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The Frugal, Homemade Clean!
By Lisa Barthuly

Somewhere along the way, we’ve lost the art of making things ourselves. Not only are “homemade cleaners” a frugal, healthier option, but it also is a simple matter to create them.

We’ve been hoodwinked! We almost believe we must have every cleaner on the market—one for each room, appliance, and item in our home. Not so!

Much of what is housed in your local store’s “cleansers” aisle is just plain overpriced and potentially toxic! Grab yourself a box or two of some good old-fashioned 20 Mule Team® Borax, take a left, and head to the baking aisle. Huh!? Yes, the baking aisle! Grab yourself a few gallons of white vinegar and a few bags or boxes of baking soda and you’re on your way to making your own cleaners! (Costco® is an excellent place to pick these up at a great price!)



To get going on making your own homemade cleaners, gather all of your ingredients in one safe spot. (Reminder: Although these ingredients are “organic” in nature, they still need to be treated with caution, just as you would carefully handle any “toxic” cleaner. Keep them all away from young-uns, and never mix vinegar and bleach!) This not only keeps you organized, but it also keeps the ingredients put up where no one can mistakenly get into them. With a permanent marker, be sure to identify the contents of all of your containers (spray bottles, cans, boxes, etc.).

I’d start with this list, to get yourself going down the path to making your own cleaners. Many of these items are probably in your home right now.

Natural Cleaners Starter Kit
• Baking soda
• White vinegar
• Borax
• Olive oil

• Lavender Essential Oil
• Tea Tree Essential Oil
• Eucalyptus Essential Oil
• Grapefruit Seed Extract
• Orange Essential Oil

• Empty, clean sprayer bottles
• Old washcloths or rags
• Old toothbrush
• Green scrubbie pads
• Old glass canning jars and old plastic containers (Reuse those sour cream or cottage cheese containers!)
• A permanent marker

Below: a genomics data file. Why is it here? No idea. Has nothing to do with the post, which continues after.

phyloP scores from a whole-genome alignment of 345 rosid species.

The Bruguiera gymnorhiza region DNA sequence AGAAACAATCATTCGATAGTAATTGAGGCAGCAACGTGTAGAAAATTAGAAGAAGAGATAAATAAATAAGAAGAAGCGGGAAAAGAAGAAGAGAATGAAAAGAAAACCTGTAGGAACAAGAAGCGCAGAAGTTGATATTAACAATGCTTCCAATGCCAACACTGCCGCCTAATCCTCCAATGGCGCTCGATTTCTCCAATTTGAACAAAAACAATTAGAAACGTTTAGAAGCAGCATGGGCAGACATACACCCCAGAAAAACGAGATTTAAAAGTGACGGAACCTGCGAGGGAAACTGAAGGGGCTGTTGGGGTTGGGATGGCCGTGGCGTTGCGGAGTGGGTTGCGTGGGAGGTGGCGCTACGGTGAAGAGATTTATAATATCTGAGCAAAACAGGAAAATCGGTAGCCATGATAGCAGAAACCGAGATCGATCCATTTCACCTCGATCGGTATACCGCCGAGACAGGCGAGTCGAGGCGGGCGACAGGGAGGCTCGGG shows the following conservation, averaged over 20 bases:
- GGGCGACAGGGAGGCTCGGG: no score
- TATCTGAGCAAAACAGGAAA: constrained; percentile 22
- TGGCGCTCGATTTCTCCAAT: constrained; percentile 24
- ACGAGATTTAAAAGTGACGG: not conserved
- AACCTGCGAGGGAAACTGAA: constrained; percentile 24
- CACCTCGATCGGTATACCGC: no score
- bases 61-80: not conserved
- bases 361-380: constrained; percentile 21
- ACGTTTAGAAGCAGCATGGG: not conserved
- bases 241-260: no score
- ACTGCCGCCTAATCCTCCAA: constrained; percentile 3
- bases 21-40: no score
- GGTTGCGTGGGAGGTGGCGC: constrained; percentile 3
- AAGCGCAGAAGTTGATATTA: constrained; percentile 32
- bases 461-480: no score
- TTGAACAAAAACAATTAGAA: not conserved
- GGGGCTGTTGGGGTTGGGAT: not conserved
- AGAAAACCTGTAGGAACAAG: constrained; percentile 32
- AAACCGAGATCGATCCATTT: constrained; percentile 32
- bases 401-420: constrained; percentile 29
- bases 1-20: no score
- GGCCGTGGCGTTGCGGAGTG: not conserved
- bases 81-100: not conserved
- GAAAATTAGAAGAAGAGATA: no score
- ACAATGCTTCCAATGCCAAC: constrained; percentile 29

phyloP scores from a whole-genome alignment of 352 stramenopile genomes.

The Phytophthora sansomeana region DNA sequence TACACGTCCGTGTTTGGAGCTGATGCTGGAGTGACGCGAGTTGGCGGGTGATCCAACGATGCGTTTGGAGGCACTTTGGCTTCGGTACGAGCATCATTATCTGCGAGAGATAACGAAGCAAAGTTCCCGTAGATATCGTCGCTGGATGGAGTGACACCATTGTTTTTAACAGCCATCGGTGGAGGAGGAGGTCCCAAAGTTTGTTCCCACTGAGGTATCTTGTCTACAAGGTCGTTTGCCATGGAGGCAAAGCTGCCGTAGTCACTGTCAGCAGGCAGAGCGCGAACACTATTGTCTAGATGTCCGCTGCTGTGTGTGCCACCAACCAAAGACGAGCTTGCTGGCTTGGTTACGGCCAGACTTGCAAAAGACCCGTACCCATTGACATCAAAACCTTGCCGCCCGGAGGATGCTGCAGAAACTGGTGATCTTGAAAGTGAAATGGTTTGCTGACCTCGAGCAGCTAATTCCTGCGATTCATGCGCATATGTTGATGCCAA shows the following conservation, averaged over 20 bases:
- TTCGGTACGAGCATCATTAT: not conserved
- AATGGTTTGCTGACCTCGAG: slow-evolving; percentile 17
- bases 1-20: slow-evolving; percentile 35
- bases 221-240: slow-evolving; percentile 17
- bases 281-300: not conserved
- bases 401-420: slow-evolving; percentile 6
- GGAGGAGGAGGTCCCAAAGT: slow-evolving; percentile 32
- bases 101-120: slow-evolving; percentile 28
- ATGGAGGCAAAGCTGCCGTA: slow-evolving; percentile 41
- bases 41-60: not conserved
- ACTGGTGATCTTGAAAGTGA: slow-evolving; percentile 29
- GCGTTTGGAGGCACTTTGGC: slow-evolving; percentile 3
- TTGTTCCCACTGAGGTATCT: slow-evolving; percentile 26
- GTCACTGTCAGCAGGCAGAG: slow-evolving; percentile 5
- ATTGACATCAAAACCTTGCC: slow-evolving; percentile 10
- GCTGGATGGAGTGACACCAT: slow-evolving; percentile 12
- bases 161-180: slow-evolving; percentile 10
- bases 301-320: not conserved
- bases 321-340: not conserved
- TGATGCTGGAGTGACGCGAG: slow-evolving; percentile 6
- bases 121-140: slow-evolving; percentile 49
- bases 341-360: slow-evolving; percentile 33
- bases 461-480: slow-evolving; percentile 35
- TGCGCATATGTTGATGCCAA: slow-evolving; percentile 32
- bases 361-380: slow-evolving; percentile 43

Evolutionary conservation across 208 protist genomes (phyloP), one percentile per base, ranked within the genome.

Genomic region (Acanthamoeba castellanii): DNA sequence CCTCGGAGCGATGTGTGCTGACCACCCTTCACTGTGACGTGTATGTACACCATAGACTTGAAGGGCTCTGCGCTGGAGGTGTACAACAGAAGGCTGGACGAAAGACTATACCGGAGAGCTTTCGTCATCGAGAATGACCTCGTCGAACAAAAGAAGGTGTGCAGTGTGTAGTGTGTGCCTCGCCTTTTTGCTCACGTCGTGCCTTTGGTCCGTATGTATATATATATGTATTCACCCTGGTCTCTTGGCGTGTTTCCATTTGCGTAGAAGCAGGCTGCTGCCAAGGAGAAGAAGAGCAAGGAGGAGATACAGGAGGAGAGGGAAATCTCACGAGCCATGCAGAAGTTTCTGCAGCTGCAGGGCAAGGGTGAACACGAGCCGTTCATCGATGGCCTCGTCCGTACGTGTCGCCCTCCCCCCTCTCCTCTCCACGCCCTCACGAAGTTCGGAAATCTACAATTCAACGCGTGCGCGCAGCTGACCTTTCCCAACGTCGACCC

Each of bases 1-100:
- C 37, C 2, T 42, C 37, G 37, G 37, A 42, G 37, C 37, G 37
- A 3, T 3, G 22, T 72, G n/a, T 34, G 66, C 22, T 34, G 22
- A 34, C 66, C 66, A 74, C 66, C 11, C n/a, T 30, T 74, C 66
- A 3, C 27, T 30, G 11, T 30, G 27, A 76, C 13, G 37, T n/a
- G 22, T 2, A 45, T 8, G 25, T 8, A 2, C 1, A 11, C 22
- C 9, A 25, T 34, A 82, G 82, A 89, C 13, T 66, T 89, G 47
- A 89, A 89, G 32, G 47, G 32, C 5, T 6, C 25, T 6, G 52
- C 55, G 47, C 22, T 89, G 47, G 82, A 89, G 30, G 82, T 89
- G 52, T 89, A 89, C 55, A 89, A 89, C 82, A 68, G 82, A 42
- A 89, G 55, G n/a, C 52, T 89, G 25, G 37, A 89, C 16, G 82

You can start out with just one of the above listed essential oils, and if I had to pick just one, I’d go with Lavender or Tea Tree. All of these oils have natural antibacterial properties and require very small amounts to do the job! These frugal, natural cleaners you make up yourself will cost pennies on the dollar compared to their commercial, chemical-laden competitors.

To keep my home clean, I need some basic cleaning supplies. I need a window/glass cleaner, a scrubbing cleaner (for toilets, tubs, etc.), a basic all-around spray cleaner (for countertops, walls, floors, appliances, etc.), and a furniture oil for woods. Now, here are some recipes to mix up with all these goodies!

Window/Glass Cleaner
Take one old, empty, clean sprayer bottle and fill it ¾ with water and ¼ with vinegar. Shake the mixture well, and voilà, you have your own homemade Windex®! Some folks use old newsprint rather than paper towels to wash windows, but beware, newsprint of our day uses toxic inks and chemicals. I use an old rag, or you could “cheat” and go over to and get a Norwex Window Cloth! I have one I have used for a few years; it’s as good as new and can be used with just water to clean mirrors and glass. It works perfectly, and when I’m done, I just toss it in the wash. I love mine!

This vinegar and water solution also can be used wherever you might find mold. I tend to find mold in our window tracks in the wintertime. I just spray a little of this solution on there, grab my old toothbrush, scrub, and wipe out the area with an old rag. (In this case, I’ll toss the rag.)



Scrubbing Cleanser